Knights are success story

November 22, 2002|by MARK KELLER

Middletown football coach Tim Ambrose has a record that would make nearly any coach envious.

With a 237-67 mark over 29 years at Middletown, Ambrose is the third-winningest active coach in Maryland. He also holds the distinction of being the winningest coach in the state not to have won a state championship.

Ambrose is hopeful that the Knights can help him remove that title by taking another step toward a title of their own tonight at Wicomico in a Class 2A semifinal.

Passing the Phil Mickelson-like title onto another coach isn't what drives Ambrose. Certainly, he wants the Knights to win today to get a shot at the state crown. But in that sense, it's no different from any other game.


"Honestly, I don't want it any more than any other game, because we want to win every game on the schedule," Ambrose said.

Many years, the Knights have come very close to doing that, including this season. Middletown enters tonight's semifinal on a nine-game winning streak, its only loss of the season coming at Francis Scott Key in Week 2.

The Knights have won at least 10 games in seven of the last eight years, have made the postseason in each of those seven seasons and have now reached the state semifinals in five of the last seven years.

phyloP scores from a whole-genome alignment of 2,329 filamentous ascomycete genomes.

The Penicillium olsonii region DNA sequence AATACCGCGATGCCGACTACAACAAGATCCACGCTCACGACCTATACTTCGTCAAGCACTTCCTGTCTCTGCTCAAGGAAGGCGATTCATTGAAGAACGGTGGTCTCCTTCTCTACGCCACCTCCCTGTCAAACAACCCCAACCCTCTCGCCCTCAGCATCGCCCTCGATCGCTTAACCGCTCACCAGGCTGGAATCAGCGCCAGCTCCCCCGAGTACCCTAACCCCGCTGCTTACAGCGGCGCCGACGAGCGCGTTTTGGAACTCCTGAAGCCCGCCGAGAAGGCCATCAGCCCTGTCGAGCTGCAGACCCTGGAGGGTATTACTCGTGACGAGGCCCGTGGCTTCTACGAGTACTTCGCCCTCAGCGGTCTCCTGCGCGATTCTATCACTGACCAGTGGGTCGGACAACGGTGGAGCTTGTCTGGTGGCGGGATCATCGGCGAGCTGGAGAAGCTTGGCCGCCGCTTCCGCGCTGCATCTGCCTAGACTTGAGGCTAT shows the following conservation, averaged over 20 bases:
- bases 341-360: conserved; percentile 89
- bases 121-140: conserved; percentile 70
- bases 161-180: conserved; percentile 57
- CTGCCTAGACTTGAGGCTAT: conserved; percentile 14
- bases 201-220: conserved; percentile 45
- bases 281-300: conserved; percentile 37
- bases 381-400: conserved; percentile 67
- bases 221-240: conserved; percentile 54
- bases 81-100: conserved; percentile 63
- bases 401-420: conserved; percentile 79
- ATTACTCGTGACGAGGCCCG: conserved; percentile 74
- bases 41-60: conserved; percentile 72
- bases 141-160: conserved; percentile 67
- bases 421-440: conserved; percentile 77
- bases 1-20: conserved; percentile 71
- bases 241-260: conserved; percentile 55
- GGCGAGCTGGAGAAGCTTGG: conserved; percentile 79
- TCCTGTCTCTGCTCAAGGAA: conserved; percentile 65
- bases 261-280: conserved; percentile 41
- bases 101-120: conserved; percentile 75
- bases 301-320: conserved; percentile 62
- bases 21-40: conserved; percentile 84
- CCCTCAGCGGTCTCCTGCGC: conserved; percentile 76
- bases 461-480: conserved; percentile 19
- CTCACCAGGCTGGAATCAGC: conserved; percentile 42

Still, the state title has eluded the Knights, just as a trip to the final has in recent years. Their last trip to the title game was in 1991, which ended in a loss to Allegany.

Behind their "Big Three" of Josh Keeney, Bryan DeMoss and Ryan Cutsail, Middletown could end that drought tonight and put the Knights on the brink of that elusive championship.

In 11 games this year, Keeney has rushed for 2,209 yards and 37 touchdowns behind a line anchored by DeMoss and Cutsail. Keeney's 226 points account for 61 percent of Middletown's scoring this year.

"He's probably the best back I've ever had," Ambrose said. "If you look at what he's done over the last two years and isolate just this year ...

"Is he the best back in the state? Probably no. Is he one of the top three or four in the state? Probably yes."

The steadying presence of DeMoss and Cutsail has been one reason Keeney has been able to put up numbers against every opponent this year. The seniors were the only offensive linemen returning who saw significant playing time as juniors. That experience helped them to lift new starters like Brian Cosgray, Troy Birkenbuel and Chris Nichols to a higher level.

"We really had to put pieces of the puzzle together because we lost so much from last year," Ambrose said. "We had to put guys on the fast track and they've come on and had great years."

Whether it's enough to get them over the hump remains to be seen, but if the Knights can avoid giving up big plays, Ambrose likes his team's chances.

"We can drive the ball and we can keep it out of their hands," Ambrose said. "To win, it's the same thing, it's nothing new. Don't turn it over, don't get busted on big plays and you're right there."

The Herald-Mail Articles